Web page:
Mr. JOHN CHARLTON (North Norfolk) moved for leave to introduce Bill (No. 106) to amend the Act to restrict the importation and employment of aliens, chapter 11, statutes of 1897. He said : Mr. Speaker, I
think the English system of setting forth the provisions of a Bill on the first reading is a good one, and therefore I take this opportunity of saying a few words with regard to this measure.' The Act, chapter 11 of 1897, provides that it is permitted to import skilled labour in or upon any new industry not established in Canada. The Bill I now submit proposes to eliminate these words ' in or upon any new industry not at present established in Canada,' and to permit the importation of skilled labour for established industries. The operation of the existing law has been found by parties engaged in manufacturing to work most disastrously to their interest ; and I can see no reason why a new industry should be permitted to import skilled labour and an industry which is already established in Canada should not be permitted to do so, if such labour is not obtainable in Canada.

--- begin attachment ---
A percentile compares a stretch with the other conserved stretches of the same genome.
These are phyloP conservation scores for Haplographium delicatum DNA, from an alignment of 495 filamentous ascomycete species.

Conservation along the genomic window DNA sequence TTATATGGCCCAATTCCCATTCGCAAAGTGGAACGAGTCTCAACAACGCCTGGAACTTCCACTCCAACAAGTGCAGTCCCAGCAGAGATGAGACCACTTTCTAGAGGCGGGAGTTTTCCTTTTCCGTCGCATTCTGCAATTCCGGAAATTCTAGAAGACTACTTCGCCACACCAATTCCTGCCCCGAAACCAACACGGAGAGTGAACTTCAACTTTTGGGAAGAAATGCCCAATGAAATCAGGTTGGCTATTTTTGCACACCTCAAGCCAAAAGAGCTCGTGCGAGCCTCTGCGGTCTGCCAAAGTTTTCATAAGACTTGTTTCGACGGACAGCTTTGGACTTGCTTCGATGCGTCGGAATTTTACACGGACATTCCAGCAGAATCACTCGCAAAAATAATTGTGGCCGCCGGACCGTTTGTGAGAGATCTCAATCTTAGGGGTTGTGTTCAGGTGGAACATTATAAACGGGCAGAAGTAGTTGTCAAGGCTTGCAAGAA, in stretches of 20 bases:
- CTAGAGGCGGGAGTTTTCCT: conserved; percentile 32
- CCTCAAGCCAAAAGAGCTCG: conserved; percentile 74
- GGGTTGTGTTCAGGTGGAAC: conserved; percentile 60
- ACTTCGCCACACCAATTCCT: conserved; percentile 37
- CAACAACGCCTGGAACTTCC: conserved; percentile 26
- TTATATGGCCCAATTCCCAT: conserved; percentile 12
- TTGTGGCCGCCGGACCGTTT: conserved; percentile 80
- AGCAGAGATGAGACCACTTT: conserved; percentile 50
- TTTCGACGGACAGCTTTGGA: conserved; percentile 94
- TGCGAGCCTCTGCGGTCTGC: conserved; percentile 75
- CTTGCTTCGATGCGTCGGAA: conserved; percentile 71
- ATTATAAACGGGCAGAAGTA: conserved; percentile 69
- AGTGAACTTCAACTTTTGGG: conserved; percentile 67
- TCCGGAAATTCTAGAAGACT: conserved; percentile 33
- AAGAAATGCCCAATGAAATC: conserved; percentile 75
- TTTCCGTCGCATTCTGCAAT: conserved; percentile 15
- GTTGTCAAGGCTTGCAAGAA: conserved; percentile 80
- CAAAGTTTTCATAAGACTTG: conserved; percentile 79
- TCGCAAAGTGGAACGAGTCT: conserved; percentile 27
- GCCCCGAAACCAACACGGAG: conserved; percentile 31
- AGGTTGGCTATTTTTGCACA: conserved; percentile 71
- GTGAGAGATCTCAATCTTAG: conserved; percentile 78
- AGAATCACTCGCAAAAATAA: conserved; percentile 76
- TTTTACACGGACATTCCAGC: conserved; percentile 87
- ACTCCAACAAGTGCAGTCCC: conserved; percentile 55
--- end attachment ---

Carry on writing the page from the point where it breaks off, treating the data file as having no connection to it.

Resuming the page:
Now, the manufacturers, as I have said, find that the operation of this Act inflicts upon them a great hardship. The importance of rendering our manufacturing interests effective, the importance of affording to them every facility and all necessary means to lead to their successful prosecution, do not need to be enlarged upon. If we are to build up the maufacturing interests of Canada it is unwise in my opinion, to handicap those interests by a restriction of this kind, a restriction which may prevent them entirely from obtaining the skilled labour necessary in the prosecution of their business. If we propose to transfer American manufacturing interests to this country, as we are doing, and as we will do to a still greater extent if our tariff is changed in the direction of protection, it will be necessary in such cases to permit those American manufacturing interests to